Friday, 28 February 2014

Finding France

I hate to whine, but the food here just isn't as fantastic as it was in France.

I'm talking mostly about fresh fruits and vegetables.  True, it's February, the most dismal month for good fresh food.  If you aren't sick of root vegetables already, you will be in the next couple weeks.  I'm hoping with the looming springtime, things will improve.  The grocery store produce is just icky and sad, and the Saturday street markets that pop up in every neighborhood is only slightly better.

No need for Kale Ladies here, they have already embraced Hipster Lettuce as their own!

The curries are fantastic though.  I've had several that were amazingly good, and some craveable Thai and Japanese as well.  It's much easier to find good ethnic food here than it is in Paris.  I guess that's the effect that happens when your local cuisine isn't always the most appetizing?  Boiled meat, anyone?

Everyone kept telling me, "Borough Market is overpriced; it's for tourist".  I'll agree that it is a bit more expensive to shop there and mobbed on Saturdays, but the quality is miles better than anyplace else.  So stop saying "it's for tourist" because you are basically saying, "only tourist have good taste, we all traditionally eat rubbish".  Not only do they have really great produce, they have some French cheese importers that make it all better, and some prepared foods that are worth the trip to huddle around in a forlorn corner to balance in hand, including some of the best cornish pasties I've ever had.

The adorable pastie lady in Borough Market.  Putting to shame anyone who ever thought Sweeney Todd was #1.

A word about cheese:  Cheddar is great, and I'm quite in love with the crumbly mild tang of Wensleydale, but everything else I've tried so far has been inferior to their counterparts over the channel.  The cheese-mongers, ever so helpful, will doll out samples, saying, "this one is like Camembert, this one is like Beaufort...are you looking for a blue?  because this Stilton is similar to Roquefort".   I've tried some really excellent small producers that are making interesting cheese, and I'll keep you posted when I find something special.  I will keep trying anyway.  Neal's Yard has some excellent cheese- they provide Cheese for one of my favorite restaurants in Paris, Frenchie, including my absolute favorite Isle of Mull Cheddar, which I will subsist on solely if allowed.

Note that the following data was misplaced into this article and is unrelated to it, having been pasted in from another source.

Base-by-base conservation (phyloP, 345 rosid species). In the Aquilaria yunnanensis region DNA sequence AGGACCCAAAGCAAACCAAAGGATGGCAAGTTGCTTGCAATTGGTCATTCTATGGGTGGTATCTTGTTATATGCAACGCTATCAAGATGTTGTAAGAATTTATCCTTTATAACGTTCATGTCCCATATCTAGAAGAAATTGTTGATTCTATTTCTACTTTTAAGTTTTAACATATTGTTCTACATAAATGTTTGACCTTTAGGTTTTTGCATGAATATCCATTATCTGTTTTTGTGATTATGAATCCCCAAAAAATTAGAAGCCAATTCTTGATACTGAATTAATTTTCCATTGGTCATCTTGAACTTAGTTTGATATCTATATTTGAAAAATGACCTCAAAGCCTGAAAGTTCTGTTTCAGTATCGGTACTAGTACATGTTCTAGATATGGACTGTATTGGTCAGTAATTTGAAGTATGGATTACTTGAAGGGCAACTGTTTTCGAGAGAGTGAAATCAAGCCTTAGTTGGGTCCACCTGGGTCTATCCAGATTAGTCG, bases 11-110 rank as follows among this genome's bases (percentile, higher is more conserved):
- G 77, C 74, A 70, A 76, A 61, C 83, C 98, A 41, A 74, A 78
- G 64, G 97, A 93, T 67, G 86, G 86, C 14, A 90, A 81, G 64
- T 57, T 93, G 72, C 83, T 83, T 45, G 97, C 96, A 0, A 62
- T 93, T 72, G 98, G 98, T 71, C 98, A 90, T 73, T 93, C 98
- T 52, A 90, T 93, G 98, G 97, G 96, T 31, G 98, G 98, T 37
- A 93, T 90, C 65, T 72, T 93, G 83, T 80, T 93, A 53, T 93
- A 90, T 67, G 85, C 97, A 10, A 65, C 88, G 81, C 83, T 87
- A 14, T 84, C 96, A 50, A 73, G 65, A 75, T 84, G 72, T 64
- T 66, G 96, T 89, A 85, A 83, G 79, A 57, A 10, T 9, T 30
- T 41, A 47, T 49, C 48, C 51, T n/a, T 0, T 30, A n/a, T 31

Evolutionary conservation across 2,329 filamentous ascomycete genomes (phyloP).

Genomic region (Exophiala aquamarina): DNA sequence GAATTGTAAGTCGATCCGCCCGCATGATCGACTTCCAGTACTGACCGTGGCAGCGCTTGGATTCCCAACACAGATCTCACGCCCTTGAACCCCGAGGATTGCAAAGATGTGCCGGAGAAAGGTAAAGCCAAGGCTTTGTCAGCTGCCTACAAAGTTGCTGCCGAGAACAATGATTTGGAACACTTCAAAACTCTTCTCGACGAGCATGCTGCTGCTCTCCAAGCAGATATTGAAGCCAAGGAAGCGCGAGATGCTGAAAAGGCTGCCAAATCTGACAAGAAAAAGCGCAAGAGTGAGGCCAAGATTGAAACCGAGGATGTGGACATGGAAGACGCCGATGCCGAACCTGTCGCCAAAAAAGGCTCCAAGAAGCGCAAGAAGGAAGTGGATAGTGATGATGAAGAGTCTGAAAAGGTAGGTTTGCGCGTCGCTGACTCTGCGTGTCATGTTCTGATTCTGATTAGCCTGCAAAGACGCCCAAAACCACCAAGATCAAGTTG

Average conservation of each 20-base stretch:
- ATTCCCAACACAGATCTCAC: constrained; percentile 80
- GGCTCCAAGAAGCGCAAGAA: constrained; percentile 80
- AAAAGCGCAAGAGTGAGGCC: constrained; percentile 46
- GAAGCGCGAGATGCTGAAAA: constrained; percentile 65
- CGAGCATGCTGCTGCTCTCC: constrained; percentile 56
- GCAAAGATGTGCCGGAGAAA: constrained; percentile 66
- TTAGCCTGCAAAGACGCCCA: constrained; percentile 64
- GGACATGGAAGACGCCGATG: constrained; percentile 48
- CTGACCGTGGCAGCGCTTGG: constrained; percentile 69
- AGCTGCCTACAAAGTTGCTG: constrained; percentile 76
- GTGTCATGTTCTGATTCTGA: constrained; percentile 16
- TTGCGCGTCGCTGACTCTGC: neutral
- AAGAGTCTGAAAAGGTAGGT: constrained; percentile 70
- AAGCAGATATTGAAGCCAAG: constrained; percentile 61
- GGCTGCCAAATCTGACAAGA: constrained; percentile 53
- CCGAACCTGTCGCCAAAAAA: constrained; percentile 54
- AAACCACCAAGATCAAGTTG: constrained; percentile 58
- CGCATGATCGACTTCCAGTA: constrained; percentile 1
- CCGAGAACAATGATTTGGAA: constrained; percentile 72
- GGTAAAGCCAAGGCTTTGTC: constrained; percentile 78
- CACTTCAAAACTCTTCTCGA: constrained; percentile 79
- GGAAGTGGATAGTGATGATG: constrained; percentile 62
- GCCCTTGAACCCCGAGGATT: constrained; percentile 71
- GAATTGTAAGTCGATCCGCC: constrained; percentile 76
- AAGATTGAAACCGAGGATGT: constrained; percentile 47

Grocery shopping here is kind of an adventure in a bad way.  They just have so much weird, processed, odd foods and sauces, mostly in tins or frozen, totally unappetizing.  I'm going to have to document this next time I go, as some of it is just mystifying.

Mostly, I miss the daily street markets in Paris.  The rapport you have with the sellers and farmers is priceless, and being able to run out and get really fresh lovely produce is something I'll never tire of.  In the past few weeks, I've had more mushy, mealy apples than I care to.  Boo.  You aren't really going to encourage people to eat healthy if you aren't offering them appetizing things.

I never got his real name as he was always "Monsieur Pêche" to me.  He knew how to pick the best peaches, nectarines, clementines and berries for me, and it didn't seemed odd at all that I would seek him out four times a week to get my fix.  He humored my French, and I'd like to think that he misses me.  
Still, they seem to be closeted francophiles here, and I found a French cafe in the Brixton Village Market selling all sorts of goodies, including Sel de Mer butter and a good variety of saucison sec (including donkey!).  I have quickly become a loyal client.

Bottom line:  I will not be starving any time soon.

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